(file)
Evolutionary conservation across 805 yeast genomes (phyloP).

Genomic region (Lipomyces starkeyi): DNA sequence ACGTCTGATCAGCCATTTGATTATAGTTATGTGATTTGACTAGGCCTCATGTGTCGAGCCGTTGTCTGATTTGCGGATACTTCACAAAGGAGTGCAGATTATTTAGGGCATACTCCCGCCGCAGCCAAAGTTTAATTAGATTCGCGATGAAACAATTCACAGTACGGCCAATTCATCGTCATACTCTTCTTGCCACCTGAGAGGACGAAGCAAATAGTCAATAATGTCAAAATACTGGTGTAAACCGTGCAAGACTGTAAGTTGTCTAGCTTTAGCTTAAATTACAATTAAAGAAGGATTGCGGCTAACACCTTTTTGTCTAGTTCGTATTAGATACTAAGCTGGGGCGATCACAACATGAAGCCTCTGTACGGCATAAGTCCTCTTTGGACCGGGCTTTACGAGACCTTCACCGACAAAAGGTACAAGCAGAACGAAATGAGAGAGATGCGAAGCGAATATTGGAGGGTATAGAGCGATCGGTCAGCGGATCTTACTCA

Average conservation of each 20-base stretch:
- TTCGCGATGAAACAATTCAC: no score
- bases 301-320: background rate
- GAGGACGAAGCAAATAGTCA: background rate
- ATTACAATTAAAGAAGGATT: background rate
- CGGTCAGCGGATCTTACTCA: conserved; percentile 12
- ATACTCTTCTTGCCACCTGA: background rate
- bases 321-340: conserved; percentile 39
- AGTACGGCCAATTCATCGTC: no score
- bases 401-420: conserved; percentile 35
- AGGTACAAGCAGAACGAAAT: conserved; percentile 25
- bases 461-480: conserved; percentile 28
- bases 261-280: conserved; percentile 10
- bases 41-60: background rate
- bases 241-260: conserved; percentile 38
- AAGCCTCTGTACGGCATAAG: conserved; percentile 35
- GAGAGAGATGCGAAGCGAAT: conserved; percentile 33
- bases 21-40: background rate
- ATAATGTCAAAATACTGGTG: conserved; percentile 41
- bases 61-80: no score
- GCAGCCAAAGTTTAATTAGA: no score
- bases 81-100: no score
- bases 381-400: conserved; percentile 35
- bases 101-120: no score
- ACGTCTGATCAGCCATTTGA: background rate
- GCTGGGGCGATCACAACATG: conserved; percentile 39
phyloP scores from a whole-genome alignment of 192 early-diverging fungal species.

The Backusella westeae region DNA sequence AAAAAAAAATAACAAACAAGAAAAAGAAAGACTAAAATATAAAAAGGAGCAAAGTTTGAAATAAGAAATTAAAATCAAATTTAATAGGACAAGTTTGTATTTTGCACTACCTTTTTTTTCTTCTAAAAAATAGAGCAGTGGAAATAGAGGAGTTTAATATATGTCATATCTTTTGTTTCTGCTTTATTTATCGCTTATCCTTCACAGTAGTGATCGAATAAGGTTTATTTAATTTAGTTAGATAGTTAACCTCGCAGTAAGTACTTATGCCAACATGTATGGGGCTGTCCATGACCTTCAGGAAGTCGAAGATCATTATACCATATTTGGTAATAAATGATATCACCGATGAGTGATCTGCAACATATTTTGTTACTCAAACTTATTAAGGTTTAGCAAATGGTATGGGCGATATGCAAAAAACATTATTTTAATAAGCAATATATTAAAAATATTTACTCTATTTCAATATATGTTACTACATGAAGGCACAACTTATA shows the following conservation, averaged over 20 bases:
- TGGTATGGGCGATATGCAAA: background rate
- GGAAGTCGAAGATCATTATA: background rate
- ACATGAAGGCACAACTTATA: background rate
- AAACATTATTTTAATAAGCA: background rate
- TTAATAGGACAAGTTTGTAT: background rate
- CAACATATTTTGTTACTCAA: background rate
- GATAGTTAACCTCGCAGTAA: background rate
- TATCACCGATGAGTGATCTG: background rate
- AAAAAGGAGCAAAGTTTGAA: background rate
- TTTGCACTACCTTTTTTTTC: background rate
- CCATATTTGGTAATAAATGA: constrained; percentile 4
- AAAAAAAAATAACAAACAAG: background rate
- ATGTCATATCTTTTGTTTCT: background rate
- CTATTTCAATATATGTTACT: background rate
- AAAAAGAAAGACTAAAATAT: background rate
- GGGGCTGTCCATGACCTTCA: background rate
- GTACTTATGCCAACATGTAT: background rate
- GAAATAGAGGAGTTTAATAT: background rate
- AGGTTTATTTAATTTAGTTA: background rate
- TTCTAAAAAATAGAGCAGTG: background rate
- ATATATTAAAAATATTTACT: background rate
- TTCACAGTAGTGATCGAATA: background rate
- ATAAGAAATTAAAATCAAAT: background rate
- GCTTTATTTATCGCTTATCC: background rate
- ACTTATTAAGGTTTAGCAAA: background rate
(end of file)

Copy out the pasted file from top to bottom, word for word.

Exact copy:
Evolutionary conservation across 805 yeast genomes (phyloP).

Genomic region (Lipomyces starkeyi): DNA sequence ACGTCTGATCAGCCATTTGATTATAGTTATGTGATTTGACTAGGCCTCATGTGTCGAGCCGTTGTCTGATTTGCGGATACTTCACAAAGGAGTGCAGATTATTTAGGGCATACTCCCGCCGCAGCCAAAGTTTAATTAGATTCGCGATGAAACAATTCACAGTACGGCCAATTCATCGTCATACTCTTCTTGCCACCTGAGAGGACGAAGCAAATAGTCAATAATGTCAAAATACTGGTGTAAACCGTGCAAGACTGTAAGTTGTCTAGCTTTAGCTTAAATTACAATTAAAGAAGGATTGCGGCTAACACCTTTTTGTCTAGTTCGTATTAGATACTAAGCTGGGGCGATCACAACATGAAGCCTCTGTACGGCATAAGTCCTCTTTGGACCGGGCTTTACGAGACCTTCACCGACAAAAGGTACAAGCAGAACGAAATGAGAGAGATGCGAAGCGAATATTGGAGGGTATAGAGCGATCGGTCAGCGGATCTTACTCA

Average conservation of each 20-base stretch:
- TTCGCGATGAAACAATTCAC: no score
- bases 301-320: background rate
- GAGGACGAAGCAAATAGTCA: background rate
- ATTACAATTAAAGAAGGATT: background rate
- CGGTCAGCGGATCTTACTCA: conserved; percentile 12
- ATACTCTTCTTGCCACCTGA: background rate
- bases 321-340: conserved; percentile 39
- AGTACGGCCAATTCATCGTC: no score
- bases 401-420: conserved; percentile 35
- AGGTACAAGCAGAACGAAAT: conserved; percentile 25
- bases 461-480: conserved; percentile 28
- bases 261-280: conserved; percentile 10
- bases 41-60: background rate
- bases 241-260: conserved; percentile 38
- AAGCCTCTGTACGGCATAAG: conserved; percentile 35
- GAGAGAGATGCGAAGCGAAT: conserved; percentile 33
- bases 21-40: background rate
- ATAATGTCAAAATACTGGTG: conserved; percentile 41
- bases 61-80: no score
- GCAGCCAAAGTTTAATTAGA: no score
- bases 81-100: no score
- bases 381-400: conserved; percentile 35
- bases 101-120: no score
- ACGTCTGATCAGCCATTTGA: background rate
- GCTGGGGCGATCACAACATG: conserved; percentile 39
phyloP scores from a whole-genome alignment of 192 early-diverging fungal species.

The Backusella westeae region DNA sequence AAAAAAAAATAACAAACAAGAAAAAGAAAGACTAAAATATAAAAAGGAGCAAAGTTTGAAATAAGAAATTAAAATCAAATTTAATAGGACAAGTTTGTATTTTGCACTACCTTTTTTTTCTTCTAAAAAATAGAGCAGTGGAAATAGAGGAGTTTAATATATGTCATATCTTTTGTTTCTGCTTTATTTATCGCTTATCCTTCACAGTAGTGATCGAATAAGGTTTATTTAATTTAGTTAGATAGTTAACCTCGCAGTAAGTACTTATGCCAACATGTATGGGGCTGTCCATGACCTTCAGGAAGTCGAAGATCATTATACCATATTTGGTAATAAATGATATCACCGATGAGTGATCTGCAACATATTTTGTTACTCAAACTTATTAAGGTTTAGCAAATGGTATGGGCGATATGCAAAAAACATTATTTTAATAAGCAATATATTAAAAATATTTACTCTATTTCAATATATGTTACTACATGAAGGCACAACTTATA shows the following conservation, averaged over 20 bases:
- TGGTATGGGCGATATGCAAA: background rate
- GGAAGTCGAAGATCATTATA: background rate
- ACATGAAGGCACAACTTATA: background rate
- AAACATTATTTTAATAAGCA: background rate
- TTAATAGGACAAGTTTGTAT: background rate
- CAACATATTTTGTTACTCAA: background rate
- GATAGTTAACCTCGCAGTAA: background rate
- TATCACCGATGAGTGATCTG: background rate
- AAAAAGGAGCAAAGTTTGAA: background rate
- TTTGCACTACCTTTTTTTTC: background rate
- CCATATTTGGTAATAAATGA: constrained; percentile 4
- AAAAAAAAATAACAAACAAG: background rate
- ATGTCATATCTTTTGTTTCT: background rate
- CTATTTCAATATATGTTACT: background rate
- AAAAAGAAAGACTAAAATAT: background rate
- GGGGCTGTCCATGACCTTCA: background rate
- GTACTTATGCCAACATGTAT: background rate
- GAAATAGAGGAGTTTAATAT: background rate
- AGGTTTATTTAATTTAGTTA: background rate
- TTCTAAAAAATAGAGCAGTG: background rate
- ATATATTAAAAATATTTACT: background rate
- TTCACAGTAGTGATCGAATA: background rate
- ATAAGAAATTAAAATCAAAT: background rate
- GCTTTATTTATCGCTTATCC: background rate
- ACTTATTAAGGTTTAGCAAA: background rate